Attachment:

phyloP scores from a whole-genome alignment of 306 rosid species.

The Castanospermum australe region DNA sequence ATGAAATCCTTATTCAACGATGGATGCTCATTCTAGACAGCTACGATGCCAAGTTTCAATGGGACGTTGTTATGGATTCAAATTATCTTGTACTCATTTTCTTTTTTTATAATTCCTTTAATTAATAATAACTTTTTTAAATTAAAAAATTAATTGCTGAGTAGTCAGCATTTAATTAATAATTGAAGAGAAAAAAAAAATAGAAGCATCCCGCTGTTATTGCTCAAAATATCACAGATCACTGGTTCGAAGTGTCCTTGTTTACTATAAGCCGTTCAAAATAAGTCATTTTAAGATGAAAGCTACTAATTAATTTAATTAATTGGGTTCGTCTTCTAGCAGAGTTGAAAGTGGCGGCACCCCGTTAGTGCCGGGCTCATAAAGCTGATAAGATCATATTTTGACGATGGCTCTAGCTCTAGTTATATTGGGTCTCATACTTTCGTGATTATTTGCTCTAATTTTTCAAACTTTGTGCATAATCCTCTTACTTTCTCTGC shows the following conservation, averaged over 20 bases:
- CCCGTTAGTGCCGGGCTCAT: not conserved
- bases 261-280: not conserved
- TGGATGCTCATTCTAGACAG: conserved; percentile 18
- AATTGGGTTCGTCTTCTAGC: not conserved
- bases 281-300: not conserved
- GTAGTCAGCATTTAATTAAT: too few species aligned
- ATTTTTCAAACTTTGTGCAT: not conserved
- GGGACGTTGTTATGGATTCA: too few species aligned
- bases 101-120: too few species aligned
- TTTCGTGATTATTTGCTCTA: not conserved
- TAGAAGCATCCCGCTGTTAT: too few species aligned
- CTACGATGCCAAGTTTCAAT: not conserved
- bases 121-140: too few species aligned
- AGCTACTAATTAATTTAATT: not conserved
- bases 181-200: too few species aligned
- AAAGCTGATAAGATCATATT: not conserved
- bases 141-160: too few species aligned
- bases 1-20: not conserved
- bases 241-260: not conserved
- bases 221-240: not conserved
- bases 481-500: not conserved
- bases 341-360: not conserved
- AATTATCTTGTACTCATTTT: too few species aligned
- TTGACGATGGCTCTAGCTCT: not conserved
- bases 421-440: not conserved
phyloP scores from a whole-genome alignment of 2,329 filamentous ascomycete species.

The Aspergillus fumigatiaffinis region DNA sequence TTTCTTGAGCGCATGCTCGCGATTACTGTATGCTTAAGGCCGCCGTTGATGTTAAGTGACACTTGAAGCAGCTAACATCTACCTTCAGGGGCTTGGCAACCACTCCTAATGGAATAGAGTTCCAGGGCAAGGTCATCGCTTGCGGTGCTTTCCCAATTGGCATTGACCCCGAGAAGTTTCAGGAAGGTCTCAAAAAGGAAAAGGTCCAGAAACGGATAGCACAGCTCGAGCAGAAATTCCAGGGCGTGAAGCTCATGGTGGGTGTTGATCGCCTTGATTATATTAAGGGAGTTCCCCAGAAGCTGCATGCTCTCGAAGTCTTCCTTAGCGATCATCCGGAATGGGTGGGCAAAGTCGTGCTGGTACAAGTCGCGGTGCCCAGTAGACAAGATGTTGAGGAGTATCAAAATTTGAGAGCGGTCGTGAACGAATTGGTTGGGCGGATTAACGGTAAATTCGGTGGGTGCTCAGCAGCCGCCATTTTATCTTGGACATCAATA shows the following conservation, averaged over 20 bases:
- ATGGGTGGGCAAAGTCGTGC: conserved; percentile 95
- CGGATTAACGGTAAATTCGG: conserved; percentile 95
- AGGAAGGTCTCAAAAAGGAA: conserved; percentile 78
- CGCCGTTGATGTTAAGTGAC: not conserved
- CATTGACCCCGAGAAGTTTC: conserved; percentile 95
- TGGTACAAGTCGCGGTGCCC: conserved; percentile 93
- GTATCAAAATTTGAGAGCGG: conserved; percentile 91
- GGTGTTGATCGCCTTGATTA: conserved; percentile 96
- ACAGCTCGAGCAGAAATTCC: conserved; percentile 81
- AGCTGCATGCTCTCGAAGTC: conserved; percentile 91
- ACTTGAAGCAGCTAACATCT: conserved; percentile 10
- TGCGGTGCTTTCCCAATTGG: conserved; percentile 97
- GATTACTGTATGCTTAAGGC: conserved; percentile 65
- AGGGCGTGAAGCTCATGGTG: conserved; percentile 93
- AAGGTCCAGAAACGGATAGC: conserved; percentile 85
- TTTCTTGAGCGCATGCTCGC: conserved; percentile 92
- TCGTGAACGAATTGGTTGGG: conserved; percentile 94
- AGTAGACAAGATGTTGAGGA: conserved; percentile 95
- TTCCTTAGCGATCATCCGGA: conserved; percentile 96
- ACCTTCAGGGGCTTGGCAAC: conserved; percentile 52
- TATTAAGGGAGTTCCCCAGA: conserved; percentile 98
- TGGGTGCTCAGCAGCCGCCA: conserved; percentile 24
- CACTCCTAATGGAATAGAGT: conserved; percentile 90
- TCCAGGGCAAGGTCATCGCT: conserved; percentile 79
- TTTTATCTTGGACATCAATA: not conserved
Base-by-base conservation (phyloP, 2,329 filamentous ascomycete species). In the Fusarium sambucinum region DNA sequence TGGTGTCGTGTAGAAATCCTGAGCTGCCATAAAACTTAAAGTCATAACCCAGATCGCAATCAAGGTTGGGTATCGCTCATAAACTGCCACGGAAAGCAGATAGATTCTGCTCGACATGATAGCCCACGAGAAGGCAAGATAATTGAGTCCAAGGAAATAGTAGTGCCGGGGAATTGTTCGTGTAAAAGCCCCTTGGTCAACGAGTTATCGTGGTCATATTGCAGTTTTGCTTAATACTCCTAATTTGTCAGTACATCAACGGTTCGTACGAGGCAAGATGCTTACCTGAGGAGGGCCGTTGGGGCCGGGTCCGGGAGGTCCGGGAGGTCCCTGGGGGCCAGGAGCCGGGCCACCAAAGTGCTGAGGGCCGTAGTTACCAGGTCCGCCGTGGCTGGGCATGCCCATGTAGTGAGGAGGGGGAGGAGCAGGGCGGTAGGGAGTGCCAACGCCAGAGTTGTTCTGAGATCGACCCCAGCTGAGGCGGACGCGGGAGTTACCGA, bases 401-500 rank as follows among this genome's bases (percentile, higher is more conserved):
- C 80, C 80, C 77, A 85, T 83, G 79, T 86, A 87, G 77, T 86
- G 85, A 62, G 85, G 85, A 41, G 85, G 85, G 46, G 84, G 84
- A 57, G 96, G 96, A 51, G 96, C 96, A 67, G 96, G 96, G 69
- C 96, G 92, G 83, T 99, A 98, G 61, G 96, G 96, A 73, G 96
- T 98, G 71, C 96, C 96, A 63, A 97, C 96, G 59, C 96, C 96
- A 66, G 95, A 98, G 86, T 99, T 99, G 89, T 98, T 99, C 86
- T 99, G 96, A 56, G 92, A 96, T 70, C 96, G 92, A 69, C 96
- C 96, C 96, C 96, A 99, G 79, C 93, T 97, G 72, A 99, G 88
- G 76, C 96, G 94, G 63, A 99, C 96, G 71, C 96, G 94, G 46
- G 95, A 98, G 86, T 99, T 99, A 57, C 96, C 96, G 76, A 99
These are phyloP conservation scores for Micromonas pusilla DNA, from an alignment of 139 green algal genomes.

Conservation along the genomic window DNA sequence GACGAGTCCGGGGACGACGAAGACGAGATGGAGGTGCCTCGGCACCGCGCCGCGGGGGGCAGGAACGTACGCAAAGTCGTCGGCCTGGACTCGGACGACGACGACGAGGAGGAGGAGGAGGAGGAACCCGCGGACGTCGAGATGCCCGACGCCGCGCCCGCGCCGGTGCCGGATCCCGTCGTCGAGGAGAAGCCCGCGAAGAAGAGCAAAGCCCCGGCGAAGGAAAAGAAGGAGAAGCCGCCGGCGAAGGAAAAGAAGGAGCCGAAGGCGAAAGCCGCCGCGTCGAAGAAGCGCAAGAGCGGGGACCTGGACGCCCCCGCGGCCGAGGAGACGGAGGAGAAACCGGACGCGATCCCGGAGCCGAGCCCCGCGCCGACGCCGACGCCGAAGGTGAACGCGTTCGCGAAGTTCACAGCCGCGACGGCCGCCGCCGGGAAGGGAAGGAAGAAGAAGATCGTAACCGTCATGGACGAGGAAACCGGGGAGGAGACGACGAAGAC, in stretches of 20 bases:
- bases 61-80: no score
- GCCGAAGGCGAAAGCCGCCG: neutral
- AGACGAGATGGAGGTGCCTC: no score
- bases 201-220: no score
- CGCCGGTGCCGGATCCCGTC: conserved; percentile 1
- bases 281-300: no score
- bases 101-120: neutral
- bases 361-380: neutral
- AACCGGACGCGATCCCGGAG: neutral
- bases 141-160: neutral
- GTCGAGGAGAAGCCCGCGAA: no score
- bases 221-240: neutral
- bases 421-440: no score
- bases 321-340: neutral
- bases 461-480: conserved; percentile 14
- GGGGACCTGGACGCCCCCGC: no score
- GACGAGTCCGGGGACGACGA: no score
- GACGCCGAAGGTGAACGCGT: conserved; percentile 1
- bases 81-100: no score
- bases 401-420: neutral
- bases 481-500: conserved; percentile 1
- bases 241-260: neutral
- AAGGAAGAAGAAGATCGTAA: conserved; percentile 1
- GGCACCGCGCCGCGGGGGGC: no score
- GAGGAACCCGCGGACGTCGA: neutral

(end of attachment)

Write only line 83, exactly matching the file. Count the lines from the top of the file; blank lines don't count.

- GGGGACCTGGACGCCCCCGC: no score